• Should be offered to individuals with
    • Three or more diagnoses of melanoma and/or pancreatic cancer in first- or second-degree relative
    • Three or more synchronous or metachronous primary melanomas
    • Synchronous or metachronous melanoma and pancreatic cancer

Prognosis

  • Depth of tumor invasion – used to determine prognosis
    • Breslow thickness – most important factor contributing to T status in tumor, nodes and metastasis staging
      • Measured from top of epidermal granular cell layer to deepest malignant melanocyte
      • 5-year survival rate – 95.3% with Breslow thickness ≤1.0 mm (corresponds to T1 lesion), 45.1% with Breslow thickness >4.0 mm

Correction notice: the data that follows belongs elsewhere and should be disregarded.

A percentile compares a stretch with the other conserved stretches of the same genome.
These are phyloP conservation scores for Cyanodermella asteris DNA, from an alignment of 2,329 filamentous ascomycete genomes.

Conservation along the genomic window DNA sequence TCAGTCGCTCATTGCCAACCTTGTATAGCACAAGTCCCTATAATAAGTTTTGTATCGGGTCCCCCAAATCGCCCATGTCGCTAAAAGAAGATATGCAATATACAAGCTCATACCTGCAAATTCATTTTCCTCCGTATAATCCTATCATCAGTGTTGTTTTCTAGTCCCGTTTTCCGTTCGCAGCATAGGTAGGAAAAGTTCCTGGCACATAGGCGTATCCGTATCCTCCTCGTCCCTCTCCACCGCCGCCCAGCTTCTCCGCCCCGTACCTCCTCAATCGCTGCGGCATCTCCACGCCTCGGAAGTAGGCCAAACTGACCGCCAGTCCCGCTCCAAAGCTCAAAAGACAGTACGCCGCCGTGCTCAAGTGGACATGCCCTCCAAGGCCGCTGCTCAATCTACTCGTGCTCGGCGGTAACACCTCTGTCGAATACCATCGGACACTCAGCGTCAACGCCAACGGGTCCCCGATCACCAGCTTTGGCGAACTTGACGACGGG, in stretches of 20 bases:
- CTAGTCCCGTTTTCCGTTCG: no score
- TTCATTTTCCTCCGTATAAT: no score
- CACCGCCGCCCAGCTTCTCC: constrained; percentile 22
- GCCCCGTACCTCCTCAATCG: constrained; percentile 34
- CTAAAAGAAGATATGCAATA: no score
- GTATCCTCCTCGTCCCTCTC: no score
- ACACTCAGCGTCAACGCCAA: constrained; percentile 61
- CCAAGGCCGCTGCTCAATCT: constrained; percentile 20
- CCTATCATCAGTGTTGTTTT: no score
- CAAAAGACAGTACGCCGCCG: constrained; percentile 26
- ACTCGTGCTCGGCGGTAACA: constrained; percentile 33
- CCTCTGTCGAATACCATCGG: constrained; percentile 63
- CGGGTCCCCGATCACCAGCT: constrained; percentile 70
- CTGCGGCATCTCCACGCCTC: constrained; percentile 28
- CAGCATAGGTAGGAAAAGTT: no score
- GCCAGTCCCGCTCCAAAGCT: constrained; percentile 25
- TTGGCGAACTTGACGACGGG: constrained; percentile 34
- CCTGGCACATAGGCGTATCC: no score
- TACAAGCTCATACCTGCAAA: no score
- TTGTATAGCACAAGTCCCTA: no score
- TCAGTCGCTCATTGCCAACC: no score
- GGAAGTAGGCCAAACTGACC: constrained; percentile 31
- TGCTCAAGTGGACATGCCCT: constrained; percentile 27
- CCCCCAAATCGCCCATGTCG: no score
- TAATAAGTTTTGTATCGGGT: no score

• Clark level – important in T1 lesions (<1 mm thick) (corresponds to 95% or better survival)
      • Clark I – melanoma in situ; does not cross basement membrane
      • Clark II – invasion of papillary dermis
      • Clark III – expansion of papillary dermis
      • Clark IV – invasion of reticular dermis
      • Clark V – invasion of subcutaneous fat
  • Additional histologic features used to determine prognosis
    • Involvement of regional lymph nodes (regional nodal dissection or sentinel node testing)
    • Metastasis
    • Growth phase
    • Mitotic count
    • Regression
    • Ulceration
  • Additional serum testing
    • Lactate dehydrogenase – prognostic factor in late-stage melanoma
      • Elevated levels may indicate metastasis
    • S-100B, serum – elevated level associated with poor prognosis

Differential Diagnosis

  • Clinical – melanocytic nevi
  • Histologic
    • Well-differentiated – melanocytic nevi